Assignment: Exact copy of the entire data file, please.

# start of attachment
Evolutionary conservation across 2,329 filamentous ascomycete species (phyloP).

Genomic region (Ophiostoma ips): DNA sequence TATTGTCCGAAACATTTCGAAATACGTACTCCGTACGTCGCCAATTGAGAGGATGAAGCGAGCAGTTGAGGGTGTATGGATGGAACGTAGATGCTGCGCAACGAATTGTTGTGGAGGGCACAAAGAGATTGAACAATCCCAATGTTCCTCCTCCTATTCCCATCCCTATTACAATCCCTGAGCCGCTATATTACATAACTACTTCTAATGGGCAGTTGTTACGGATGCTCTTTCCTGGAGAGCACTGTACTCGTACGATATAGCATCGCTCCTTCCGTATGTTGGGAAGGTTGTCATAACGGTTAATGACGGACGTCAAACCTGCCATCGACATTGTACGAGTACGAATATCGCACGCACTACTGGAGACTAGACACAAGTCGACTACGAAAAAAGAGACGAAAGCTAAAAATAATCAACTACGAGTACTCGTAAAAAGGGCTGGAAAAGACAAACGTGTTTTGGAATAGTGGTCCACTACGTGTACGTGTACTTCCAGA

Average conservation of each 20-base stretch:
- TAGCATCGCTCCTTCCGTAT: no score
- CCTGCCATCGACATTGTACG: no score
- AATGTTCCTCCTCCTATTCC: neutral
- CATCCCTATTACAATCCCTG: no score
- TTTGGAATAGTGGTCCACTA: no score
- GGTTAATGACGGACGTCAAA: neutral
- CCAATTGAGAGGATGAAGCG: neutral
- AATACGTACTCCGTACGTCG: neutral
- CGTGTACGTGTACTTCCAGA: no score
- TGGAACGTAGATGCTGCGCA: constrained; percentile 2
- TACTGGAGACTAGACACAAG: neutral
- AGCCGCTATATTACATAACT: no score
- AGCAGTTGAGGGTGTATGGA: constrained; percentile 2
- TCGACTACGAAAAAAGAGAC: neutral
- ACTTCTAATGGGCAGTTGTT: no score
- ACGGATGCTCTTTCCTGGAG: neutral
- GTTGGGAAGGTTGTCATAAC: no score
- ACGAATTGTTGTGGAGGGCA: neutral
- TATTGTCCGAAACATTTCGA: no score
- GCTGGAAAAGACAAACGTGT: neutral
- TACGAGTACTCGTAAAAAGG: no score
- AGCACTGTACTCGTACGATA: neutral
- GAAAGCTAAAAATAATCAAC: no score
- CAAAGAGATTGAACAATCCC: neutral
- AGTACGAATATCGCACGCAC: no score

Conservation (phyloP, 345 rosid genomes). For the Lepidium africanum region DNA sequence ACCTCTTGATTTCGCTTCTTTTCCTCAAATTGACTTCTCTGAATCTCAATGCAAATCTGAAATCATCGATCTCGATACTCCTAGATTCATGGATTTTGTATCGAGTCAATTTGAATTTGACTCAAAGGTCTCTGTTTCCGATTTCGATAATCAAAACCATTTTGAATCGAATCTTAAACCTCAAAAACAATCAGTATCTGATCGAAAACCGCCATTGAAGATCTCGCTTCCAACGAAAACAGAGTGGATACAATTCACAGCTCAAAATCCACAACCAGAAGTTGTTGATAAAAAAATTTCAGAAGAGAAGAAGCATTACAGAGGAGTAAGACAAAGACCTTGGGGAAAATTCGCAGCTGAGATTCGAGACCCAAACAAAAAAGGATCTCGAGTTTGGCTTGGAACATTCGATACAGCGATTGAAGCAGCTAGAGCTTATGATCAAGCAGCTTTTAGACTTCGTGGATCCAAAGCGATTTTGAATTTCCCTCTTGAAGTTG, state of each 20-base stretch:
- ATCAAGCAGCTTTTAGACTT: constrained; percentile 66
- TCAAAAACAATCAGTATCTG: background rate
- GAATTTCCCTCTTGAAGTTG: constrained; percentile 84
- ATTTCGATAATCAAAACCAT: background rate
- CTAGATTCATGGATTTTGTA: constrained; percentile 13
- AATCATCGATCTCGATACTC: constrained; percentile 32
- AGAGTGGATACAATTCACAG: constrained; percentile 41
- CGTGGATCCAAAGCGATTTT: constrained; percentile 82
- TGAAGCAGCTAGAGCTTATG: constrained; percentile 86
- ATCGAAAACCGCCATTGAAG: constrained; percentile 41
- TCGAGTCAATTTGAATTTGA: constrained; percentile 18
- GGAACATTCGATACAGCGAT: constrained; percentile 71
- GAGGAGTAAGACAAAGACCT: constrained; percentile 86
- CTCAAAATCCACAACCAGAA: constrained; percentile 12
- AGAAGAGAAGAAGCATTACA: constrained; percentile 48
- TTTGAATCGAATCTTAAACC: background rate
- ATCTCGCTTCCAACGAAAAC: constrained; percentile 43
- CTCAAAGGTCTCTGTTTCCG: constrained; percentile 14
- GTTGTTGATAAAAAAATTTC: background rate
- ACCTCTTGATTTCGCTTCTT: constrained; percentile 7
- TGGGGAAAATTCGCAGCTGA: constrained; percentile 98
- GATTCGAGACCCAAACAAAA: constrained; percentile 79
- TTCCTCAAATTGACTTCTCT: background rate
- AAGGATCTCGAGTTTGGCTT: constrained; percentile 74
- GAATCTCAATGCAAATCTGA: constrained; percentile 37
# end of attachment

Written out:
Evolutionary conservation across 2,329 filamentous ascomycete species (phyloP).

Genomic region (Ophiostoma ips): DNA sequence TATTGTCCGAAACATTTCGAAATACGTACTCCGTACGTCGCCAATTGAGAGGATGAAGCGAGCAGTTGAGGGTGTATGGATGGAACGTAGATGCTGCGCAACGAATTGTTGTGGAGGGCACAAAGAGATTGAACAATCCCAATGTTCCTCCTCCTATTCCCATCCCTATTACAATCCCTGAGCCGCTATATTACATAACTACTTCTAATGGGCAGTTGTTACGGATGCTCTTTCCTGGAGAGCACTGTACTCGTACGATATAGCATCGCTCCTTCCGTATGTTGGGAAGGTTGTCATAACGGTTAATGACGGACGTCAAACCTGCCATCGACATTGTACGAGTACGAATATCGCACGCACTACTGGAGACTAGACACAAGTCGACTACGAAAAAAGAGACGAAAGCTAAAAATAATCAACTACGAGTACTCGTAAAAAGGGCTGGAAAAGACAAACGTGTTTTGGAATAGTGGTCCACTACGTGTACGTGTACTTCCAGA

Average conservation of each 20-base stretch:
- TAGCATCGCTCCTTCCGTAT: no score
- CCTGCCATCGACATTGTACG: no score
- AATGTTCCTCCTCCTATTCC: neutral
- CATCCCTATTACAATCCCTG: no score
- TTTGGAATAGTGGTCCACTA: no score
- GGTTAATGACGGACGTCAAA: neutral
- CCAATTGAGAGGATGAAGCG: neutral
- AATACGTACTCCGTACGTCG: neutral
- CGTGTACGTGTACTTCCAGA: no score
- TGGAACGTAGATGCTGCGCA: constrained; percentile 2
- TACTGGAGACTAGACACAAG: neutral
- AGCCGCTATATTACATAACT: no score
- AGCAGTTGAGGGTGTATGGA: constrained; percentile 2
- TCGACTACGAAAAAAGAGAC: neutral
- ACTTCTAATGGGCAGTTGTT: no score
- ACGGATGCTCTTTCCTGGAG: neutral
- GTTGGGAAGGTTGTCATAAC: no score
- ACGAATTGTTGTGGAGGGCA: neutral
- TATTGTCCGAAACATTTCGA: no score
- GCTGGAAAAGACAAACGTGT: neutral
- TACGAGTACTCGTAAAAAGG: no score
- AGCACTGTACTCGTACGATA: neutral
- GAAAGCTAAAAATAATCAAC: no score
- CAAAGAGATTGAACAATCCC: neutral
- AGTACGAATATCGCACGCAC: no score

Conservation (phyloP, 345 rosid genomes). For the Lepidium africanum region DNA sequence ACCTCTTGATTTCGCTTCTTTTCCTCAAATTGACTTCTCTGAATCTCAATGCAAATCTGAAATCATCGATCTCGATACTCCTAGATTCATGGATTTTGTATCGAGTCAATTTGAATTTGACTCAAAGGTCTCTGTTTCCGATTTCGATAATCAAAACCATTTTGAATCGAATCTTAAACCTCAAAAACAATCAGTATCTGATCGAAAACCGCCATTGAAGATCTCGCTTCCAACGAAAACAGAGTGGATACAATTCACAGCTCAAAATCCACAACCAGAAGTTGTTGATAAAAAAATTTCAGAAGAGAAGAAGCATTACAGAGGAGTAAGACAAAGACCTTGGGGAAAATTCGCAGCTGAGATTCGAGACCCAAACAAAAAAGGATCTCGAGTTTGGCTTGGAACATTCGATACAGCGATTGAAGCAGCTAGAGCTTATGATCAAGCAGCTTTTAGACTTCGTGGATCCAAAGCGATTTTGAATTTCCCTCTTGAAGTTG, state of each 20-base stretch:
- ATCAAGCAGCTTTTAGACTT: constrained; percentile 66
- TCAAAAACAATCAGTATCTG: background rate
- GAATTTCCCTCTTGAAGTTG: constrained; percentile 84
- ATTTCGATAATCAAAACCAT: background rate
- CTAGATTCATGGATTTTGTA: constrained; percentile 13
- AATCATCGATCTCGATACTC: constrained; percentile 32
- AGAGTGGATACAATTCACAG: constrained; percentile 41
- CGTGGATCCAAAGCGATTTT: constrained; percentile 82
- TGAAGCAGCTAGAGCTTATG: constrained; percentile 86
- ATCGAAAACCGCCATTGAAG: constrained; percentile 41
- TCGAGTCAATTTGAATTTGA: constrained; percentile 18
- GGAACATTCGATACAGCGAT: constrained; percentile 71
- GAGGAGTAAGACAAAGACCT: constrained; percentile 86
- CTCAAAATCCACAACCAGAA: constrained; percentile 12
- AGAAGAGAAGAAGCATTACA: constrained; percentile 48
- TTTGAATCGAATCTTAAACC: background rate
- ATCTCGCTTCCAACGAAAAC: constrained; percentile 43
- CTCAAAGGTCTCTGTTTCCG: constrained; percentile 14
- GTTGTTGATAAAAAAATTTC: background rate
- ACCTCTTGATTTCGCTTCTT: constrained; percentile 7
- TGGGGAAAATTCGCAGCTGA: constrained; percentile 98
- GATTCGAGACCCAAACAAAA: constrained; percentile 79
- TTCCTCAAATTGACTTCTCT: background rate
- AAGGATCTCGAGTTTGGCTT: constrained; percentile 74
- GAATCTCAATGCAAATCTGA: constrained; percentile 37